It's not hard to find a well-maintained, low-mileage car, as they were something of an "instant collectible" in their day, with a small but ardent following

When Chevrolet's new compact, the Vega, came to the market for 1971, it was intended to compete with imports landing on both U.S. coasts.

Shortly before the car's introduction, then Chevrolet General Manager John Z. DeLorean directed his staff to develop a high-performance "halo car" variant.

One of the leads he suggested was Keith Duckworth of England's Cosworth Engineering, to see if they could develop a hot version of the Vega's newly developed aluminum four-cylinder motor. John Z thought the motor would form a good basis for a full race version, and in 1970, both Chevrolet and Cosworth started development work.


Meanwhile, the production Vega was turned loose on the marketplace and laid an egg. Economy cars weren't trendy, let alone one with an all-aluminum engine (GM should've figured that one out from the Corvair).

On top of that, the "sporty" Vega GT was tanking, since it was nothing more than trim and decals, and those didn't count for much when sitting next to a Chevelle SS 454 on the dealer's lot. Good news was needed for the Vega line, so upper management put the heat on their engineering department and Cosworth to come up with a wonder motor.

However, at Cosworth, they were discovering what millions of Vega owners would eventually find out: the all-aluminum block was prone to failure. Developed by GM engineers with the assistance of Reynolds Aluminum, it was the world's first (and so far only) all-aluminum block, including the cylinder bores.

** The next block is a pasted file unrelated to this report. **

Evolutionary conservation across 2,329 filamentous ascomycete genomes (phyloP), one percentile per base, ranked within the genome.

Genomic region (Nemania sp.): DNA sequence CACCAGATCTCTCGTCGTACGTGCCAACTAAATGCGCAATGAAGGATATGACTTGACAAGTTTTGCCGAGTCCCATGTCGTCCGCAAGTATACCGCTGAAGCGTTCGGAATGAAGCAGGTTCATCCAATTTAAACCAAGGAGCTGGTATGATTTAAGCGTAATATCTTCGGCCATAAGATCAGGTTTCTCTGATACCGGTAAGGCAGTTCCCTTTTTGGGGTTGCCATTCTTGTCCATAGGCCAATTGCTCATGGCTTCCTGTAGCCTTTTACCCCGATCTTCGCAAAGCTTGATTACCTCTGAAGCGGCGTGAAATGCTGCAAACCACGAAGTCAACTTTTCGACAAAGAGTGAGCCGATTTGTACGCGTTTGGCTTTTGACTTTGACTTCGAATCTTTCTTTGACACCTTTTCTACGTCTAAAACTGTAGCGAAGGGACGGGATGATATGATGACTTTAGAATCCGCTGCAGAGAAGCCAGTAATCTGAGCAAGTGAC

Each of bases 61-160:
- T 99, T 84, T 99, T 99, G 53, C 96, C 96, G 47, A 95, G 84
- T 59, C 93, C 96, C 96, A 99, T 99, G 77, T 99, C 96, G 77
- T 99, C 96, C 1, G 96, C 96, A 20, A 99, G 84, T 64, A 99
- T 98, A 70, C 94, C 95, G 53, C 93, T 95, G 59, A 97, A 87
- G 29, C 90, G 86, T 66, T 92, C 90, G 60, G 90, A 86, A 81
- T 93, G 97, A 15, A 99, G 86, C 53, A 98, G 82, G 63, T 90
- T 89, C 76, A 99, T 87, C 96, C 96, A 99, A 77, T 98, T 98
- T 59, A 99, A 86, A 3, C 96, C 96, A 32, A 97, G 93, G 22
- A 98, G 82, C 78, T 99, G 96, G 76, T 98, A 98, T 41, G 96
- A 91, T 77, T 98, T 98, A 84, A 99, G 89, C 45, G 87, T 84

In lieu of steel sleeves, the block was cast from a high-silicon-content alloy, which initially seemed to wear at the same rate as steel. In reality, most engines started to wear out of tolerance within 40,000 to 50,000 miles. What Cosworth was also finding was that while they could develop gobs of power with their twin-overhead cam cylinder head (up to 290 hp at 9, 000 rpm); the blocks would break, especially at the bottom. Discouraged, and lacking the capacity for volume production, Cosworth licensed the head design to Chevrolet for further development.


Despite this news, GM gave the Vega TC (its code-name internally) the green light. Sales were still sluggish, and the "race on Sunday, sell on Monday" mantra was deemed the Vega's best hope. In this case, racing was SCCA Production B sedan class, Chevy's target from nearly day one, due to what was happening both here and in European 2-liter class sports car racing.

Based upon computer models, the Vega TC was expected to be competitive, if not have a slight edge (being in a lighter body) than both the BMW 2002 and the Alfa Romeo GTA. Chevy's plan was to have at least 1,000 examples of the hot motor available in the Vega to homologate it for the series. Several forms of induction were considered. The best setup, with Weber sidedraft carburetors, was not in the cards, as the DCOEs could not be smogged (as BMW found out with the 1600ti, thusly creating the famous 2002).

The only carbureted variant considered for production used the Weber-designed, Holley-built DGAV-type progressive downdraft two-barrel. Fuel injection appeared the best bet, but GM's Rochester Products division was only interested in developing a complete integrated system (to include a sealed fuel system and catalytic converters).

Externally, systems from both Lucas and Bendix were considered, with the latter getting the nod for production. The engineers continued to improve the durability of the engine blocks, and the whole twin-cam program was targeted for the 1974 model year. Press releases, sales material, color and trim selections, and even a test by Car & Driver magazine were slated.


Increased emission regulations meant the motor needed to be detuned further. This was no easy task, as the package was originally designed for a 12:1 compression ratio and struggled at 8.5:1 and 110 hp-a far cry from 290. But what caused the missed production date was that the motor failed its EPA certification test, due to burned valves from an overly lean fuel mixture and advanced timing.